Civil Aviation Administration of China (CAAC) organized a specific Aircraft Evaluation Group (AEG, part of CAAC’s Flight Standards Department) meeting about the Boeing 737 MAX in Zhoushan, Zhejiang Province, on September 14th. The purpose of the meeting was to review the aircraft training specifications of the 737 Series after the relevant improvements.

The 737 MAX has been grounded by the CAAC since March 2019. Photo: Boeing

The CAAC website reports that the CAAC will issue the second revision of the Aircraft Evaluation Report for the Boeing 737 Series after the questions raised during the meeting are resolved, and the process of resuming the introduction of the 737 MAX in China will be completed soon. The last revision of the Boeing 737 Series AEG report was issued in October 2017.

Boeing was in the meeting

The meeting was purposely arranged in Zhoushan, where the Boeing Zhoushan Completion and Delivery Center is located. According to the statement from CAAC, the participants of the meeting included persons from the following organizations:

CAAC Flight Standards Department Meeting Attendee
AEG center of China Academy of Civil Aviation Science and Technology Meeting Attendee
Flight and maintenance experts from relevant airlines Invited
Directors of operation inspectors and directors of maintenance inspectors from CAAC regional administration offices Invited
Boeing China, Boeing Zhoushan Completion and Delivery Center Supported the meeting locally
Boeing 737 Program and Technical team Online support from Seattle

All the local participants of the meeting visited the Boeing Zhoushan Completion and Delivery Center on the next day of the meeting, according to the same statement.

Odd timing for the latest events

It has been reported by Simple Flying that Boeing will begin to remarket some 737 MAX aircraft earmarked for Chinese customers. The statement was from two of the company’s top executives, Chief Executive Dave Calhoun and Chief Financial Officer Brian West, which was revealed last Thursday, September 15th.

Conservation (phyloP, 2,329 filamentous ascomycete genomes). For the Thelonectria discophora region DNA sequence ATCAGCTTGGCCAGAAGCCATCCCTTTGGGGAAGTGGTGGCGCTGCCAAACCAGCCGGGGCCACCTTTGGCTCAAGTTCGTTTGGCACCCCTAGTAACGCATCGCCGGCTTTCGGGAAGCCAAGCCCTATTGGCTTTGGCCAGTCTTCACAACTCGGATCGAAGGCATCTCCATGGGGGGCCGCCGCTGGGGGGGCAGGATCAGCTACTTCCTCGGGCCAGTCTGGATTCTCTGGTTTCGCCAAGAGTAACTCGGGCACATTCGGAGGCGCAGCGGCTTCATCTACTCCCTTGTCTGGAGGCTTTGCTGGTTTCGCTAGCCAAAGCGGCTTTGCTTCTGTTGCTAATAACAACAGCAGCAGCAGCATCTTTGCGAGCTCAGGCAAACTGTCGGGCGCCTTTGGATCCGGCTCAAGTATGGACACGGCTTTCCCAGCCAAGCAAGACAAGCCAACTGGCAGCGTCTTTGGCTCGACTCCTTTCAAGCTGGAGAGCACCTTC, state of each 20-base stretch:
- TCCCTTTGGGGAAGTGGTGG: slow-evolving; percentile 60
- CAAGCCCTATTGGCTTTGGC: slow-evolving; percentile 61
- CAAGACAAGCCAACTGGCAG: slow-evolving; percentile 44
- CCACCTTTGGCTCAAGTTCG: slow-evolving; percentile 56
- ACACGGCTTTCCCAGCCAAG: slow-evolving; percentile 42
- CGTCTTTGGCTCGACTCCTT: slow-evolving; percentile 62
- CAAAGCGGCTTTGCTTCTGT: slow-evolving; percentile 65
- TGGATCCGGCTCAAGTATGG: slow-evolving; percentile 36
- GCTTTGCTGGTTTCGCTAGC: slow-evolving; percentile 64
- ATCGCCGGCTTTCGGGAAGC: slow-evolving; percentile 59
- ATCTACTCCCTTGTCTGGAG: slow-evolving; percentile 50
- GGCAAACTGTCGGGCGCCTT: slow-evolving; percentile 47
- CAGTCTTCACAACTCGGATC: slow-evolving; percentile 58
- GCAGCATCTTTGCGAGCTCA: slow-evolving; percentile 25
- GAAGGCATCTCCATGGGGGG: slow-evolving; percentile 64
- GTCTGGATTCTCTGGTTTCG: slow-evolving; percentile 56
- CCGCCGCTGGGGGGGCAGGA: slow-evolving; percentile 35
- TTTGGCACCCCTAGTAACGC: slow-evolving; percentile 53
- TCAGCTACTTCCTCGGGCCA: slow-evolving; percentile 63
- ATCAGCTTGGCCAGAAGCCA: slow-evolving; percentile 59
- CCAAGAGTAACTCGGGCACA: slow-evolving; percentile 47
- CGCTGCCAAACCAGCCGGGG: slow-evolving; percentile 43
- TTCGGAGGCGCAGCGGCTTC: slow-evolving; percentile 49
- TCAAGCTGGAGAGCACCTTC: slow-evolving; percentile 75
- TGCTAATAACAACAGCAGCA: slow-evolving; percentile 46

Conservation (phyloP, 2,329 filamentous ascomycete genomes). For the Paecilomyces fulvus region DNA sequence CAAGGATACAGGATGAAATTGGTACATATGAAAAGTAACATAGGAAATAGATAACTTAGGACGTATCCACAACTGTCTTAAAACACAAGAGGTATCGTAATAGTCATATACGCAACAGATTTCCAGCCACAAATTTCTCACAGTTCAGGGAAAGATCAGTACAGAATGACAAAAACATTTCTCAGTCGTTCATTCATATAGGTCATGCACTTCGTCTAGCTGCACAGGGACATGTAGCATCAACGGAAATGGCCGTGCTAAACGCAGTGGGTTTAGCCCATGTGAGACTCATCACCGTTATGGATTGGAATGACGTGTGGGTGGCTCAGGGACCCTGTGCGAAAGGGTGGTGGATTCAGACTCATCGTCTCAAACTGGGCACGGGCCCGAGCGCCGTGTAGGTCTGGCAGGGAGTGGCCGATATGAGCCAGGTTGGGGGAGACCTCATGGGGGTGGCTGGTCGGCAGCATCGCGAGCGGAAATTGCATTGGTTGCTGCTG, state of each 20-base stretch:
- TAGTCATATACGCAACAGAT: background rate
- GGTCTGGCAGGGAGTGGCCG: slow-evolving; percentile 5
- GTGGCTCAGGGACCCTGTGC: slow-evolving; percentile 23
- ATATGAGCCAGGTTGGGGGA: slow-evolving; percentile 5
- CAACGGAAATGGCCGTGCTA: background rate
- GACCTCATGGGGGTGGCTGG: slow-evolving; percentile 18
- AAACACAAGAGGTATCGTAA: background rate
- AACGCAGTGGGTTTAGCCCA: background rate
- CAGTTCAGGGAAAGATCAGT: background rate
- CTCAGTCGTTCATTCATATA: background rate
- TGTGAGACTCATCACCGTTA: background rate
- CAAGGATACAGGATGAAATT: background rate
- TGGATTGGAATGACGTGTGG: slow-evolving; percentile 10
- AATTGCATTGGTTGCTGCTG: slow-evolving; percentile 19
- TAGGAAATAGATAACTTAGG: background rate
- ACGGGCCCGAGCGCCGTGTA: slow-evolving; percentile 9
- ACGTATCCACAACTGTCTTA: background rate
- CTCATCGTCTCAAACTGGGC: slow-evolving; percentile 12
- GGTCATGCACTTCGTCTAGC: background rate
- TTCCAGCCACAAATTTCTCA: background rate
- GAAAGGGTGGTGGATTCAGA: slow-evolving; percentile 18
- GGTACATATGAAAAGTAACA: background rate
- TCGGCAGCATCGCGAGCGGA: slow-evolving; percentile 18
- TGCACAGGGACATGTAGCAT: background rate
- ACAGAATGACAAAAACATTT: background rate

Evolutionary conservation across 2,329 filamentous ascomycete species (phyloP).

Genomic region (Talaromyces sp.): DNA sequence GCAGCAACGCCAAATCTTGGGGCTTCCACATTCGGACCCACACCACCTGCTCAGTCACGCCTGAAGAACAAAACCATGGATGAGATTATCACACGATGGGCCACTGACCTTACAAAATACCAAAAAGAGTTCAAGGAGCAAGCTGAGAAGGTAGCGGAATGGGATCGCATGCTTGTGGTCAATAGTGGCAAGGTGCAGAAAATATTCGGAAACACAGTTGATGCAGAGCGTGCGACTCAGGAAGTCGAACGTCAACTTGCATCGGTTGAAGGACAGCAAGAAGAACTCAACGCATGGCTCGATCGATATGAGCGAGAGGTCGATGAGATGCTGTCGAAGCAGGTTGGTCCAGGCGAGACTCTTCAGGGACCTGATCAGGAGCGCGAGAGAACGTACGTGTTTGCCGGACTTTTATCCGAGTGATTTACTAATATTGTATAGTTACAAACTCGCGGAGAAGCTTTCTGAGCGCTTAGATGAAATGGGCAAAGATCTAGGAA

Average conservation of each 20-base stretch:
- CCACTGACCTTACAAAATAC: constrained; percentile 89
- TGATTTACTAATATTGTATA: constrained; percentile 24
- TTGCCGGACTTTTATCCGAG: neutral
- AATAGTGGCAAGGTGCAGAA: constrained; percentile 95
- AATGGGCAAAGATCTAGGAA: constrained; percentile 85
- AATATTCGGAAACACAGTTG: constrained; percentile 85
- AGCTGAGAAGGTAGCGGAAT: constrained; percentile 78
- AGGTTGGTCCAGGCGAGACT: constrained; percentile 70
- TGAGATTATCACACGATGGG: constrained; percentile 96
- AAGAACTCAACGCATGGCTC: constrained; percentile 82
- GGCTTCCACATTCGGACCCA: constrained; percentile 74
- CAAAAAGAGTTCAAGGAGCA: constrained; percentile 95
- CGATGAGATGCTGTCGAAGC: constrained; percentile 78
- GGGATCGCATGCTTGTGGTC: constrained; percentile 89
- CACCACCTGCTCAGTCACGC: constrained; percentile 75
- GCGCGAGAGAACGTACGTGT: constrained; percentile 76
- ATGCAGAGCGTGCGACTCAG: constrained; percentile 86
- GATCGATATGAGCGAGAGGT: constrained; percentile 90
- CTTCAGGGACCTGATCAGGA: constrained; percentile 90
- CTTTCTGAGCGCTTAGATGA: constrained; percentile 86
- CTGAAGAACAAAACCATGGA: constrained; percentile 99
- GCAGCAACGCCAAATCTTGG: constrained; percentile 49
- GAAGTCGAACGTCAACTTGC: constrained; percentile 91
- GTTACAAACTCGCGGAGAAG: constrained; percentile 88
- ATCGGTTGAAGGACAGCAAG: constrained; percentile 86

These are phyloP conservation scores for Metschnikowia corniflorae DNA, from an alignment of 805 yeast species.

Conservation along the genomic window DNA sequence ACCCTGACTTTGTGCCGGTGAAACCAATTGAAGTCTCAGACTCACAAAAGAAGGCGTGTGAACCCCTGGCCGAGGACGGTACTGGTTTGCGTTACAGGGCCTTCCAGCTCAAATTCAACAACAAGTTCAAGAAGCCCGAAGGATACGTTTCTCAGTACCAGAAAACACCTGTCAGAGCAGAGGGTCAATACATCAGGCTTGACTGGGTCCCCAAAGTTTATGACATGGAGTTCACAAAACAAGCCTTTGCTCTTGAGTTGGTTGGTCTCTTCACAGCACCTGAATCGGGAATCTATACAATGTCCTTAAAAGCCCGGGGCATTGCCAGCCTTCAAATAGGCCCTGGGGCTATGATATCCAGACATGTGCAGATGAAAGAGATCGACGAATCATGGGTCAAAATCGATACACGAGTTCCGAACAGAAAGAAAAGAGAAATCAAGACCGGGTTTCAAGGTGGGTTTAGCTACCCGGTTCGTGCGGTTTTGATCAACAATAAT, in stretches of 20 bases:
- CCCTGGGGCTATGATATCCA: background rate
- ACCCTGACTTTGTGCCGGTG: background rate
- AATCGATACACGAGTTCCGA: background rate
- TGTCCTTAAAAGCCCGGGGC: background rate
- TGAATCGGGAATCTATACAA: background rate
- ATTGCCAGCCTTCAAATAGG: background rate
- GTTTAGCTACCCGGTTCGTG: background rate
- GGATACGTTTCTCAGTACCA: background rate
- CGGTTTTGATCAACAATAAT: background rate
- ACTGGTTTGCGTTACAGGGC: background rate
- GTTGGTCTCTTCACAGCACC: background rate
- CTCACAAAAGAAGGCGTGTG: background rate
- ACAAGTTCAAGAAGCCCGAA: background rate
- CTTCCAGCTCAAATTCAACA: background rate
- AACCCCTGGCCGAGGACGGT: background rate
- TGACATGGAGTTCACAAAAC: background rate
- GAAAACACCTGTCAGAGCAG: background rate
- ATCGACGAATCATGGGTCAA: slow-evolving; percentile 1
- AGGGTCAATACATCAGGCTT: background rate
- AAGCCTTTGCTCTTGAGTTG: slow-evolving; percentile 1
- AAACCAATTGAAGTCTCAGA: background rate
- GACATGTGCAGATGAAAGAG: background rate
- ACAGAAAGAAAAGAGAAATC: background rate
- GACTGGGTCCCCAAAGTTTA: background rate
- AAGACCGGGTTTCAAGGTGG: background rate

It’s also reported that Calhoun said resuming 737 MAX deliveries in China was critical to Boeing’s future, but the prospect of selling planes to China in the near term (a year or two) was low.

GettyImages-1177753357 737 MAX China

Boeing’s CEO Calhoun said resuming 737 MAX deliveries in China was critical to Boeing’s future. Photo: Getty Images

Combined with the news today, it’s interesting to see the sequence of the events:

September 14th CAAC organized a specific AEG meeting for 737 MAX (not reported until the 20th)
September 15th Boeing announced that it would reassign multiple 737 MAX that was promised to Chinese buyers to other non-Chinese airlines
September 20th CAAC released the news of the meeting

There is no statement on why Boeing announced the reassigning decision one day after the CAAC AEG meeting. Before the CAAC released the news, the media interpreted it as Boeing could not wait indefinitely as little progress has been made from the CAAC since it issued an Airworthiness Derivative (CAD2021-B737-19) in December 2021.

However, as the news of the meeting went public, there might be more considerations behind Boeing’s decision to reassignment.



What do you think about the latest development of the 737 MAX in China? Do you think the delivery to Chinese airlines will be resumed soon as CAAC says? Or is there still a long way to go as Boeing’s CEO says? Please share your thoughts with us in the comments.

Source: simpleflying.com

Napsat komentář

Vaše e-mailová adresa nebude zveřejněna.

You May Also Like

U.S. Air Force Marks 75 Years: 5 Things To Know

Seventy-five years ago and as the nation rebounded from World War II,…

EASA To Revise Helo EMS Operational Rules

EASA has issued a regulatory opinion to further boost helicopter emergency medical service (HEMS)…

Florida Airports Slowly Return to Normal

As the remnants of now-tropical storm Ian bring rain and winds to…

Gulfstream G700 and G800 Engines Earn EASA Certification

Gulfstream is showing major progress bringing its new G700 and ultralong-range Gulfstream…